The British government has extended the registration deadline for the upcoming referendum on whether or not the U.K. should stay in the European Union, due to technical problems with the registration website on Tuesday night.
The referendum will take place on June 23. Registration was supposed to close at midnight on Tuesday, but the volume of last-minute registration attempts crashed the online service.
On Wednesday, the Electoral Commission asked the government—which was responsible for maintaining the website—to extend the deadline. It said that, before the “issues” arose at around 10:15 p.m., Tuesday saw over 525,000 registration applications, mostly coming from people under 35.
Get Data Sheet, Fortune’s technology newsletter.
“There will be many people who wanted to register to vote last night and were not able to,” the agency said in a statement.
“The registration deadline is set out in legislation and we have said to the government this morning they should consider options for introducing legislation as soon as possible that would extend the deadline. We would support such a change.”
The government responded quickly. In a statement on Wednesday afternoon, the Cabinet Office announced that members of Parliament from across the political spectrum had agreed to introduce secondary legislation, in order to extend the deadline until midnight on Thursday.
“Having taken the decision today, we think it is right to extend to 23.59 on Thursday 9 June, to allow people who have not yet registered, the time to get the message that registration is still open and get themselves registered,” said Cabinet Office minister Matt Hancock in a statement.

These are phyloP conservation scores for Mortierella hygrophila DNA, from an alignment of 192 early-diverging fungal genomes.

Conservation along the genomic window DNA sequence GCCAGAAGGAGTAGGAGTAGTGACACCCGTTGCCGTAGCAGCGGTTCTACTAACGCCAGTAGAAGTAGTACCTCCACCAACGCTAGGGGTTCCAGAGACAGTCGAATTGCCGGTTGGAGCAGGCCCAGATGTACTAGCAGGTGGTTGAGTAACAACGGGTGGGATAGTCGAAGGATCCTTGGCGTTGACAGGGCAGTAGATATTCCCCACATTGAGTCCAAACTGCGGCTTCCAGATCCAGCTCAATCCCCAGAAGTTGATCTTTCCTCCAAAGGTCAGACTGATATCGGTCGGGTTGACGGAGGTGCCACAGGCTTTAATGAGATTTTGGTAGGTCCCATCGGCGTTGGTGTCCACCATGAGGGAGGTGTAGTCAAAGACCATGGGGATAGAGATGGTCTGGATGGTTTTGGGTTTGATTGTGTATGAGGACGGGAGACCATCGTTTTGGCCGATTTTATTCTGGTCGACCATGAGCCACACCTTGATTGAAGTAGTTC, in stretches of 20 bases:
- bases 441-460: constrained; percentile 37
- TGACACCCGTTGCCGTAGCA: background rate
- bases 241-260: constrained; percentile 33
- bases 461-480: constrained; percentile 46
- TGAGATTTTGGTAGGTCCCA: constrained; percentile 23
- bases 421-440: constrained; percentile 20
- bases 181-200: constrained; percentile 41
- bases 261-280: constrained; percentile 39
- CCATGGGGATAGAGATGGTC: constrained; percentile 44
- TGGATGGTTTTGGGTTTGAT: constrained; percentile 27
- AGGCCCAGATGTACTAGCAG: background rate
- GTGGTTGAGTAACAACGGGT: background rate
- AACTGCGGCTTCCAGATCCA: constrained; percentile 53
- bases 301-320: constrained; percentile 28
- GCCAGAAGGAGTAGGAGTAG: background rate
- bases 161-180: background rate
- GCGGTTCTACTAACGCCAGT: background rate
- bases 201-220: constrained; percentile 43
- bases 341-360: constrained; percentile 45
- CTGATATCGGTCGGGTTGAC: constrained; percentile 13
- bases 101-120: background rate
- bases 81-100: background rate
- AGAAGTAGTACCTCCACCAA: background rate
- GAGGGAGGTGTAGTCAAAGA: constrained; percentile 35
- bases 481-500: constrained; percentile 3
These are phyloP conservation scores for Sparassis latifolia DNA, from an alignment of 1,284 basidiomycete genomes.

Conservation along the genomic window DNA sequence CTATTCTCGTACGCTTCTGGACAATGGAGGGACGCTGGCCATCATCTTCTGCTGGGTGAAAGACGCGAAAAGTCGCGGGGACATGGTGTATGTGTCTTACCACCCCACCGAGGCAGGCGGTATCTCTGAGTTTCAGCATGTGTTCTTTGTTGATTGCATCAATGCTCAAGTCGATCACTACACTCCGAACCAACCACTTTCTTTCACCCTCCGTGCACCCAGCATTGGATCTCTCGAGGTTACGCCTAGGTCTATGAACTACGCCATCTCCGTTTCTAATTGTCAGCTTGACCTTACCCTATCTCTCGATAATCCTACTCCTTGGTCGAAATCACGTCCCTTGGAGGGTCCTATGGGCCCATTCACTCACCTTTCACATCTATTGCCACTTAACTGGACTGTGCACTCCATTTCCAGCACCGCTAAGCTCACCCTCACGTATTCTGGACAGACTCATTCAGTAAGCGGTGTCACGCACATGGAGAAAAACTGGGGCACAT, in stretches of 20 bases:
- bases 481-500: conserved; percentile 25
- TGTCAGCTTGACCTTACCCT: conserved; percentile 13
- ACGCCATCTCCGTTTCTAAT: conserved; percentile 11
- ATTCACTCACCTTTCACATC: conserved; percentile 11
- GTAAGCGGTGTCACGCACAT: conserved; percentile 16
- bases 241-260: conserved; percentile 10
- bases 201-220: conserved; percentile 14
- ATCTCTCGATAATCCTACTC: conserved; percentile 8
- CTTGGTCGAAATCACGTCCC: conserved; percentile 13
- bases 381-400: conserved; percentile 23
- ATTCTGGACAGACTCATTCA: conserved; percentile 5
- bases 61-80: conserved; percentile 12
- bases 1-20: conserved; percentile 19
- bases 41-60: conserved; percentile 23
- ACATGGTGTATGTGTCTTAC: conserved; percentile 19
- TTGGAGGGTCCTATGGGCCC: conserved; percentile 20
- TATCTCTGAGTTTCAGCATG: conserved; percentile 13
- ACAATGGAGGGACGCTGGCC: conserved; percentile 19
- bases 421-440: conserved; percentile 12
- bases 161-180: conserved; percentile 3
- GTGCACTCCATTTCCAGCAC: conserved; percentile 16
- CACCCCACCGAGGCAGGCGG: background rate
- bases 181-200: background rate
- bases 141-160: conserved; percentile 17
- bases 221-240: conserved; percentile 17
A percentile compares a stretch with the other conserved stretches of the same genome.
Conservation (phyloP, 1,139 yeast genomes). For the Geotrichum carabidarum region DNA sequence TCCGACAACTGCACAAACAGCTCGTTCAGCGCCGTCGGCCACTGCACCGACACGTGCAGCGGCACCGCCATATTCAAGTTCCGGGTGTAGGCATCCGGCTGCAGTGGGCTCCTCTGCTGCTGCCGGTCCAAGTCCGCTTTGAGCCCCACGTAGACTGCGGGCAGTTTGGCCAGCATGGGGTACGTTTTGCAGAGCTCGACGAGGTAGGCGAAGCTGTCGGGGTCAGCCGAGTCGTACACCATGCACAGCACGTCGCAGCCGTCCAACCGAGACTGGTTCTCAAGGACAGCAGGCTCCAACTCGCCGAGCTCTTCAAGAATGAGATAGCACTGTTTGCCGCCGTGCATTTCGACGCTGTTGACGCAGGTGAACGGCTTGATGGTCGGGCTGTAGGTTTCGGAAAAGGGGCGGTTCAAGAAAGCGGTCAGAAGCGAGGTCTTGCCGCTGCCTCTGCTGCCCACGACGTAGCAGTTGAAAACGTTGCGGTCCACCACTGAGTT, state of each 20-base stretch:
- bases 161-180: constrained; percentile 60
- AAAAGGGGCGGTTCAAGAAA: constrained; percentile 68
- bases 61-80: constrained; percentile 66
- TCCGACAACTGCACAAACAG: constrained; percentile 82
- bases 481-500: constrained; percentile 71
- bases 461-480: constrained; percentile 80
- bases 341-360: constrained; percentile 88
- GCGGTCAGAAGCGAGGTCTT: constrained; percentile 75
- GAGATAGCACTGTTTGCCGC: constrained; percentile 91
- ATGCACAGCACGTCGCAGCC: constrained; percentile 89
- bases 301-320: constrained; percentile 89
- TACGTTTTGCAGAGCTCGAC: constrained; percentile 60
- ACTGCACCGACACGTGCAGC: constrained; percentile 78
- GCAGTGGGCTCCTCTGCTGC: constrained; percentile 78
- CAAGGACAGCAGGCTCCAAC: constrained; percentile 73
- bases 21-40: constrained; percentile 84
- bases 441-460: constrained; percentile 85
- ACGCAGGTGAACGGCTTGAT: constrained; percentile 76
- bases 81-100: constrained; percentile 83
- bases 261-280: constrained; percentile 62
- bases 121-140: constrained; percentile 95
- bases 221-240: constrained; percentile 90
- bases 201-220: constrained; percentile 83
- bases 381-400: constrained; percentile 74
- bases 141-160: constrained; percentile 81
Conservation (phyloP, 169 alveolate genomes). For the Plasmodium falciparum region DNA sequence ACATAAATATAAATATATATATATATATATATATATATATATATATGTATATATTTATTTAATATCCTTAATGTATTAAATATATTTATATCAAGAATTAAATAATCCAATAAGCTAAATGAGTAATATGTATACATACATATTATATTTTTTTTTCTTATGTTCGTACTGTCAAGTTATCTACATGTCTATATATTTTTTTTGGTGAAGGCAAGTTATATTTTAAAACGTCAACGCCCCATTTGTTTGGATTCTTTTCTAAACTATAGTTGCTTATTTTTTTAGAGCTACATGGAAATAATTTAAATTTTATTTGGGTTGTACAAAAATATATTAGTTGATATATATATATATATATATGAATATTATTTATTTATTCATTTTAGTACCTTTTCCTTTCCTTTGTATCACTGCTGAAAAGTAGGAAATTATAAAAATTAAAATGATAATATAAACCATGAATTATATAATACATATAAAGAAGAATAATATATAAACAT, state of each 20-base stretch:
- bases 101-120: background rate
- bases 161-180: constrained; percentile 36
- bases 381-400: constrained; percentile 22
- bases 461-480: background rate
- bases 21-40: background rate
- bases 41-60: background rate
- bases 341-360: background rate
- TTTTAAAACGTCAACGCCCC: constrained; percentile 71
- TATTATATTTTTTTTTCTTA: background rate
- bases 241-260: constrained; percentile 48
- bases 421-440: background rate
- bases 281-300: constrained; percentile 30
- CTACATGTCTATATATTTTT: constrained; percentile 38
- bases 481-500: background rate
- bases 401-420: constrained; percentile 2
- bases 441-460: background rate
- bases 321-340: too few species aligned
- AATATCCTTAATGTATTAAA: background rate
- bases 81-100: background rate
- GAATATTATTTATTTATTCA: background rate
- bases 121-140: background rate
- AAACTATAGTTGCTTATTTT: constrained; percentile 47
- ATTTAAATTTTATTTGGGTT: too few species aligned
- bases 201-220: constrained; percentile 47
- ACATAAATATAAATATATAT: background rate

A spokesperson for the Cabinet Office confirmed to Fortune that the technical problems were the cause of the decision.
For more on Brexit, watch our video.
This isn’t the only last-minute glitch to appear in the run-up to the momentous “Brexit” poll. On Tuesday it also emerged that some branches of Germany’s Deutsche Post (DPSTF) postal service were not accepting the prepaid envelopes sent out to British citizens in Germany by the Electoral Commission.
The envelopes carry International Business Reply Service (IBRS) marks, so those sending back their referendum votes don’t need to pay any postage. However, some Deutsche Post workers reportedly insisted that the envelopes were too large and required extra postage.
“As IBRS is a product that is seldom posted at our outlets it might happen that a retail partner who is not familiar with IBRS requests postage from the sender. In this case the customers concerned can alternatively throw the envelopes in one of our 110,000 letterboxes,” a Deutsche Post spokesperson told Fortune.